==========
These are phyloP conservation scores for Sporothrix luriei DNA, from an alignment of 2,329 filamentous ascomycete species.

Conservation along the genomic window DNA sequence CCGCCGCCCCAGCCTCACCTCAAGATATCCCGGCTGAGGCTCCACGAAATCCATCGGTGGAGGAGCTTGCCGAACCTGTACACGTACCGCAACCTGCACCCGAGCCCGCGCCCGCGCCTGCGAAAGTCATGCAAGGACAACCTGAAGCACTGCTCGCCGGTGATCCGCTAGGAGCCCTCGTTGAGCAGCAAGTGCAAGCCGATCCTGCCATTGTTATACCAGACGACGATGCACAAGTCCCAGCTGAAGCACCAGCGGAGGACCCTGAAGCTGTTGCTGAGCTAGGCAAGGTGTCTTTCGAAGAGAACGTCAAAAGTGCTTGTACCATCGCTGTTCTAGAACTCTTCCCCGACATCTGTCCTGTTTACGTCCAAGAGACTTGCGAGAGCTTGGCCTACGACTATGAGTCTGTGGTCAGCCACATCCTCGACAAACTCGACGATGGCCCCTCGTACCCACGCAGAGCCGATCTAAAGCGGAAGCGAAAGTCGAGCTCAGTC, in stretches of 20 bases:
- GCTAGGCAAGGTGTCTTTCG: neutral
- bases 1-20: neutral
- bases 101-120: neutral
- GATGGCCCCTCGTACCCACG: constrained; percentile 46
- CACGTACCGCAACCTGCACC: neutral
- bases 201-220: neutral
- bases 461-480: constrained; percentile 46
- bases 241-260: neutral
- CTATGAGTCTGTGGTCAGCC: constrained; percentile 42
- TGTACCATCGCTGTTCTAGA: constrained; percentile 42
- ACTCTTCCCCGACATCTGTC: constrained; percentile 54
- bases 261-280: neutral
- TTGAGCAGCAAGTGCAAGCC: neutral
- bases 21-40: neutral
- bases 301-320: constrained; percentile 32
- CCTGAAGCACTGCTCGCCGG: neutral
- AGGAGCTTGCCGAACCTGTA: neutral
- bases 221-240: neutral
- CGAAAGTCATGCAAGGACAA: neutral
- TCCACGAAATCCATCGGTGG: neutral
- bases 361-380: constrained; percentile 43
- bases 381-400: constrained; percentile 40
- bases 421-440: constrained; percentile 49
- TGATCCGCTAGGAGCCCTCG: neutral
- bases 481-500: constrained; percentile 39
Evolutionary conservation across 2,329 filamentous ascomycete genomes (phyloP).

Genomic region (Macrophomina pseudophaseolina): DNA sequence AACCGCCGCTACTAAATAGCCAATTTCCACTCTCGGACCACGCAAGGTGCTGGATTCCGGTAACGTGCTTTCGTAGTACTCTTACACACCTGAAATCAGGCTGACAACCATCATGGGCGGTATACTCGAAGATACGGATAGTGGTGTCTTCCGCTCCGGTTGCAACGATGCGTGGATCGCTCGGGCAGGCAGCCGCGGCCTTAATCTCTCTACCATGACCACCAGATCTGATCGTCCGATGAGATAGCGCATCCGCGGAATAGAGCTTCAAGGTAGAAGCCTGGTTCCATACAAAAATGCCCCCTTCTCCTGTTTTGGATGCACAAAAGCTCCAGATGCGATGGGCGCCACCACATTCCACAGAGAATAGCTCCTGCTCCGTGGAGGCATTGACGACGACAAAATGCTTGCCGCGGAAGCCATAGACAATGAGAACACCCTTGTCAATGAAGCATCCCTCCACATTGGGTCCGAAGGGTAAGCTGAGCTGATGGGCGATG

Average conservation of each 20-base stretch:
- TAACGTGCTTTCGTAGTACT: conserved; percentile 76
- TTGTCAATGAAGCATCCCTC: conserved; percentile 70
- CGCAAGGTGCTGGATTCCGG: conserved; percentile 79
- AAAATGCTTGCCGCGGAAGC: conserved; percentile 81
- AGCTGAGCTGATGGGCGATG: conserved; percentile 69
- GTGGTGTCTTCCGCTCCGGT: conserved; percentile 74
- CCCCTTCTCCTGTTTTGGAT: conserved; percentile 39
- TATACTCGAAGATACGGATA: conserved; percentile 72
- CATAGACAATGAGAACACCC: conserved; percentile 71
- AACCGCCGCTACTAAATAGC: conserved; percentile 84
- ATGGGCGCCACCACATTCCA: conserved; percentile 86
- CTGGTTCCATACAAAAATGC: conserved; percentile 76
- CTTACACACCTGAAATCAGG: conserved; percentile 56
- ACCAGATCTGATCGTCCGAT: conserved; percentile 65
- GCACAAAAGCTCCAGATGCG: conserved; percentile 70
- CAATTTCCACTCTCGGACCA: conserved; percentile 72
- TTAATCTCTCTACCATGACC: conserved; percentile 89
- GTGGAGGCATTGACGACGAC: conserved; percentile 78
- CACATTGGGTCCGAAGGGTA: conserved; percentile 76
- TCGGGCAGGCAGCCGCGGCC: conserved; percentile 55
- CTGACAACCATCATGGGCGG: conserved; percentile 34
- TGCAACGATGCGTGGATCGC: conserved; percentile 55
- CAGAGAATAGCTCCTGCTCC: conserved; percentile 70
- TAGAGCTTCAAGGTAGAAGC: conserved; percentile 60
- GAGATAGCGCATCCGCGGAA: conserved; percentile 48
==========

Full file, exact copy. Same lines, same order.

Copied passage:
These are phyloP conservation scores for Sporothrix luriei DNA, from an alignment of 2,329 filamentous ascomycete species.

Conservation along the genomic window DNA sequence CCGCCGCCCCAGCCTCACCTCAAGATATCCCGGCTGAGGCTCCACGAAATCCATCGGTGGAGGAGCTTGCCGAACCTGTACACGTACCGCAACCTGCACCCGAGCCCGCGCCCGCGCCTGCGAAAGTCATGCAAGGACAACCTGAAGCACTGCTCGCCGGTGATCCGCTAGGAGCCCTCGTTGAGCAGCAAGTGCAAGCCGATCCTGCCATTGTTATACCAGACGACGATGCACAAGTCCCAGCTGAAGCACCAGCGGAGGACCCTGAAGCTGTTGCTGAGCTAGGCAAGGTGTCTTTCGAAGAGAACGTCAAAAGTGCTTGTACCATCGCTGTTCTAGAACTCTTCCCCGACATCTGTCCTGTTTACGTCCAAGAGACTTGCGAGAGCTTGGCCTACGACTATGAGTCTGTGGTCAGCCACATCCTCGACAAACTCGACGATGGCCCCTCGTACCCACGCAGAGCCGATCTAAAGCGGAAGCGAAAGTCGAGCTCAGTC, in stretches of 20 bases:
- GCTAGGCAAGGTGTCTTTCG: neutral
- bases 1-20: neutral
- bases 101-120: neutral
- GATGGCCCCTCGTACCCACG: constrained; percentile 46
- CACGTACCGCAACCTGCACC: neutral
- bases 201-220: neutral
- bases 461-480: constrained; percentile 46
- bases 241-260: neutral
- CTATGAGTCTGTGGTCAGCC: constrained; percentile 42
- TGTACCATCGCTGTTCTAGA: constrained; percentile 42
- ACTCTTCCCCGACATCTGTC: constrained; percentile 54
- bases 261-280: neutral
- TTGAGCAGCAAGTGCAAGCC: neutral
- bases 21-40: neutral
- bases 301-320: constrained; percentile 32
- CCTGAAGCACTGCTCGCCGG: neutral
- AGGAGCTTGCCGAACCTGTA: neutral
- bases 221-240: neutral
- CGAAAGTCATGCAAGGACAA: neutral
- TCCACGAAATCCATCGGTGG: neutral
- bases 361-380: constrained; percentile 43
- bases 381-400: constrained; percentile 40
- bases 421-440: constrained; percentile 49
- TGATCCGCTAGGAGCCCTCG: neutral
- bases 481-500: constrained; percentile 39
Evolutionary conservation across 2,329 filamentous ascomycete genomes (phyloP).

Genomic region (Macrophomina pseudophaseolina): DNA sequence AACCGCCGCTACTAAATAGCCAATTTCCACTCTCGGACCACGCAAGGTGCTGGATTCCGGTAACGTGCTTTCGTAGTACTCTTACACACCTGAAATCAGGCTGACAACCATCATGGGCGGTATACTCGAAGATACGGATAGTGGTGTCTTCCGCTCCGGTTGCAACGATGCGTGGATCGCTCGGGCAGGCAGCCGCGGCCTTAATCTCTCTACCATGACCACCAGATCTGATCGTCCGATGAGATAGCGCATCCGCGGAATAGAGCTTCAAGGTAGAAGCCTGGTTCCATACAAAAATGCCCCCTTCTCCTGTTTTGGATGCACAAAAGCTCCAGATGCGATGGGCGCCACCACATTCCACAGAGAATAGCTCCTGCTCCGTGGAGGCATTGACGACGACAAAATGCTTGCCGCGGAAGCCATAGACAATGAGAACACCCTTGTCAATGAAGCATCCCTCCACATTGGGTCCGAAGGGTAAGCTGAGCTGATGGGCGATG

Average conservation of each 20-base stretch:
- TAACGTGCTTTCGTAGTACT: conserved; percentile 76
- TTGTCAATGAAGCATCCCTC: conserved; percentile 70
- CGCAAGGTGCTGGATTCCGG: conserved; percentile 79
- AAAATGCTTGCCGCGGAAGC: conserved; percentile 81
- AGCTGAGCTGATGGGCGATG: conserved; percentile 69
- GTGGTGTCTTCCGCTCCGGT: conserved; percentile 74
- CCCCTTCTCCTGTTTTGGAT: conserved; percentile 39
- TATACTCGAAGATACGGATA: conserved; percentile 72
- CATAGACAATGAGAACACCC: conserved; percentile 71
- AACCGCCGCTACTAAATAGC: conserved; percentile 84
- ATGGGCGCCACCACATTCCA: conserved; percentile 86
- CTGGTTCCATACAAAAATGC: conserved; percentile 76
- CTTACACACCTGAAATCAGG: conserved; percentile 56
- ACCAGATCTGATCGTCCGAT: conserved; percentile 65
- GCACAAAAGCTCCAGATGCG: conserved; percentile 70
- CAATTTCCACTCTCGGACCA: conserved; percentile 72
- TTAATCTCTCTACCATGACC: conserved; percentile 89
- GTGGAGGCATTGACGACGAC: conserved; percentile 78
- CACATTGGGTCCGAAGGGTA: conserved; percentile 76
- TCGGGCAGGCAGCCGCGGCC: conserved; percentile 55
- CTGACAACCATCATGGGCGG: conserved; percentile 34
- TGCAACGATGCGTGGATCGC: conserved; percentile 55
- CAGAGAATAGCTCCTGCTCC: conserved; percentile 70
- TAGAGCTTCAAGGTAGAAGC: conserved; percentile 60
- GAGATAGCGCATCCGCGGAA: conserved; percentile 48